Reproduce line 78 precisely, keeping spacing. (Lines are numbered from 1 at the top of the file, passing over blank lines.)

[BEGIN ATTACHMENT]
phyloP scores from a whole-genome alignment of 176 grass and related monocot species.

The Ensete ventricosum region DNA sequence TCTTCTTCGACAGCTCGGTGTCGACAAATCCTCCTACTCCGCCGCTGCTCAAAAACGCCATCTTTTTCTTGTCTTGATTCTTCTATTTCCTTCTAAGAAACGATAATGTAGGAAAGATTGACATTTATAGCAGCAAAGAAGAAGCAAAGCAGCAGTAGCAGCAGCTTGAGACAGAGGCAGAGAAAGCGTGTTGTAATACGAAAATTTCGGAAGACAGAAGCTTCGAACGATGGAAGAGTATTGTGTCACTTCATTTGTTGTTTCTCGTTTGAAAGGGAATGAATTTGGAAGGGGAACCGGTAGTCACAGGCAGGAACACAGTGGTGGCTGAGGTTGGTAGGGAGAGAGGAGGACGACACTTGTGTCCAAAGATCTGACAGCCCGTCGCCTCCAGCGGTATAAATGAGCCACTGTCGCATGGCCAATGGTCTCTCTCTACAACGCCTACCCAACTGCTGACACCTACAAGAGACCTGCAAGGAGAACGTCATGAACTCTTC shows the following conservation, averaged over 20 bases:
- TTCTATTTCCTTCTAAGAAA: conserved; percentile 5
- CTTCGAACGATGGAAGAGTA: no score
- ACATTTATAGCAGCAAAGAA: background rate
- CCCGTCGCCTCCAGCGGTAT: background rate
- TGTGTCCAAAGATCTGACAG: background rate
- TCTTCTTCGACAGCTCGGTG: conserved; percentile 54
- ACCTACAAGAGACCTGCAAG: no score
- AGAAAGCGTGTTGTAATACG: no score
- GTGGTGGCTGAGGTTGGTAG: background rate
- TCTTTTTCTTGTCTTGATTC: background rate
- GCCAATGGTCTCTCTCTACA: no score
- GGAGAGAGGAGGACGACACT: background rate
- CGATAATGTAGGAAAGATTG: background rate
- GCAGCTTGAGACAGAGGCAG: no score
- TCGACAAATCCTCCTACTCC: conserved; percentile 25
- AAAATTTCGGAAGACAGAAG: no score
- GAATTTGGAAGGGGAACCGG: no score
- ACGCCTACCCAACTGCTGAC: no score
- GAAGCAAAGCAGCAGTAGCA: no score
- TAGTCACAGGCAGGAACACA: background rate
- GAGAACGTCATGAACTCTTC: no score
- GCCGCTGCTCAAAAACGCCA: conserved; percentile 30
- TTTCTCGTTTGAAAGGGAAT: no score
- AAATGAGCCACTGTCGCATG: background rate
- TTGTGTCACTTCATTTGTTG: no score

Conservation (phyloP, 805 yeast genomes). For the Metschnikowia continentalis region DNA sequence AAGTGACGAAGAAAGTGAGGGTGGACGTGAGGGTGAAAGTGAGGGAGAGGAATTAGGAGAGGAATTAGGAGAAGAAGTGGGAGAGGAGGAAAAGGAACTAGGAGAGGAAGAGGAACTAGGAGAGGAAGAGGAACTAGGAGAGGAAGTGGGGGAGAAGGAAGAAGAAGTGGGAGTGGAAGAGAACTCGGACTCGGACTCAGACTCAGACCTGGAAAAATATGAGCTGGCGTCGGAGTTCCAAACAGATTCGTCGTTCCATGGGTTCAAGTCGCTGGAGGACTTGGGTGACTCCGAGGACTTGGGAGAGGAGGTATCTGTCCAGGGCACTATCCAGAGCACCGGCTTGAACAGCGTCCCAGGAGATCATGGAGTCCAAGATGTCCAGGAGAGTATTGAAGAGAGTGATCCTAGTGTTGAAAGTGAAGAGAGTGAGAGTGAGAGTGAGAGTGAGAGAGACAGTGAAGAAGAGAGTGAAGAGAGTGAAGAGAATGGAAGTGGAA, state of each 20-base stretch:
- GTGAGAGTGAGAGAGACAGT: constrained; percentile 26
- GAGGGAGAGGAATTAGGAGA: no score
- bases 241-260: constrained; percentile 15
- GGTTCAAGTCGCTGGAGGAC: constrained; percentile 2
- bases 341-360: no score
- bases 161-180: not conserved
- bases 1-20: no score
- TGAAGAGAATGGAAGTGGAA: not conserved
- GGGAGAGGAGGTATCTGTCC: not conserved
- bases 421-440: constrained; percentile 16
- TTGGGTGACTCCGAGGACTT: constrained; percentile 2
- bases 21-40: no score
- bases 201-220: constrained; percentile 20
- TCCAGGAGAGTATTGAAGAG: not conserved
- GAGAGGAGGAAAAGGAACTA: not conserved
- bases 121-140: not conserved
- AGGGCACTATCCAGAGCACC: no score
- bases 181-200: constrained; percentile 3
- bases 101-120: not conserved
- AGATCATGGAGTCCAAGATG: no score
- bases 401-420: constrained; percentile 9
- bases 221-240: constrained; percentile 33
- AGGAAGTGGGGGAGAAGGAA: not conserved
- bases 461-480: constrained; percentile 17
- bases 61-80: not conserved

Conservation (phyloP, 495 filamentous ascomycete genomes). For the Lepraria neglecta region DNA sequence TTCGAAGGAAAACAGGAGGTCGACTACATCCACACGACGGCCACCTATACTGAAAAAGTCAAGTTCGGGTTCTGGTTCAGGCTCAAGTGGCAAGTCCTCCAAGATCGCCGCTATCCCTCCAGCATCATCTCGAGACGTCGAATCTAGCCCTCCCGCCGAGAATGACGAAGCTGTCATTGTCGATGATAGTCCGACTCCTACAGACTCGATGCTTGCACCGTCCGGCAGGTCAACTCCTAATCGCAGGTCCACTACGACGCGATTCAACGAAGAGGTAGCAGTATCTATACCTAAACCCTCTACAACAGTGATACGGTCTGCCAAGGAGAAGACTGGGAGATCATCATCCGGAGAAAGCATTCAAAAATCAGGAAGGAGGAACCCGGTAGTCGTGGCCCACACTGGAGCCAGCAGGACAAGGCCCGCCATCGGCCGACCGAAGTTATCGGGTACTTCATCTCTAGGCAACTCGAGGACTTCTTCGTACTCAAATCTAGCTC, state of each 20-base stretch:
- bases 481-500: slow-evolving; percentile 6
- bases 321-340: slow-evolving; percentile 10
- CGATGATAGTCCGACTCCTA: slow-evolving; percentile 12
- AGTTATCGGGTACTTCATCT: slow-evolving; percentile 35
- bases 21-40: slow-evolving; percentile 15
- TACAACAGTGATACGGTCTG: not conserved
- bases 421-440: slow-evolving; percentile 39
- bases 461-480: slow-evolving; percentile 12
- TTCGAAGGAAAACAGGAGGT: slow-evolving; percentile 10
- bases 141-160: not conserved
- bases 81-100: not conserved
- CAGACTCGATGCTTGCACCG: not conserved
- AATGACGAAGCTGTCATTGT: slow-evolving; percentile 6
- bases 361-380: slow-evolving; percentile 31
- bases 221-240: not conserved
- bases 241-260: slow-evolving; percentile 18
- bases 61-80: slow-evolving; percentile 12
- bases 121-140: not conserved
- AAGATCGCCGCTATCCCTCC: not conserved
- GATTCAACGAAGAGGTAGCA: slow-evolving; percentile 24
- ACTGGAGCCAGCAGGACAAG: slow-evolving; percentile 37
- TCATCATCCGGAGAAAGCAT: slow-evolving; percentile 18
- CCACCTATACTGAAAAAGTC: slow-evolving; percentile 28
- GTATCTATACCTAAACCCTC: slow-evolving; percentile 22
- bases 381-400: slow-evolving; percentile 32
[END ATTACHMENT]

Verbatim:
- GTATCTATACCTAAACCCTC: slow-evolving; percentile 22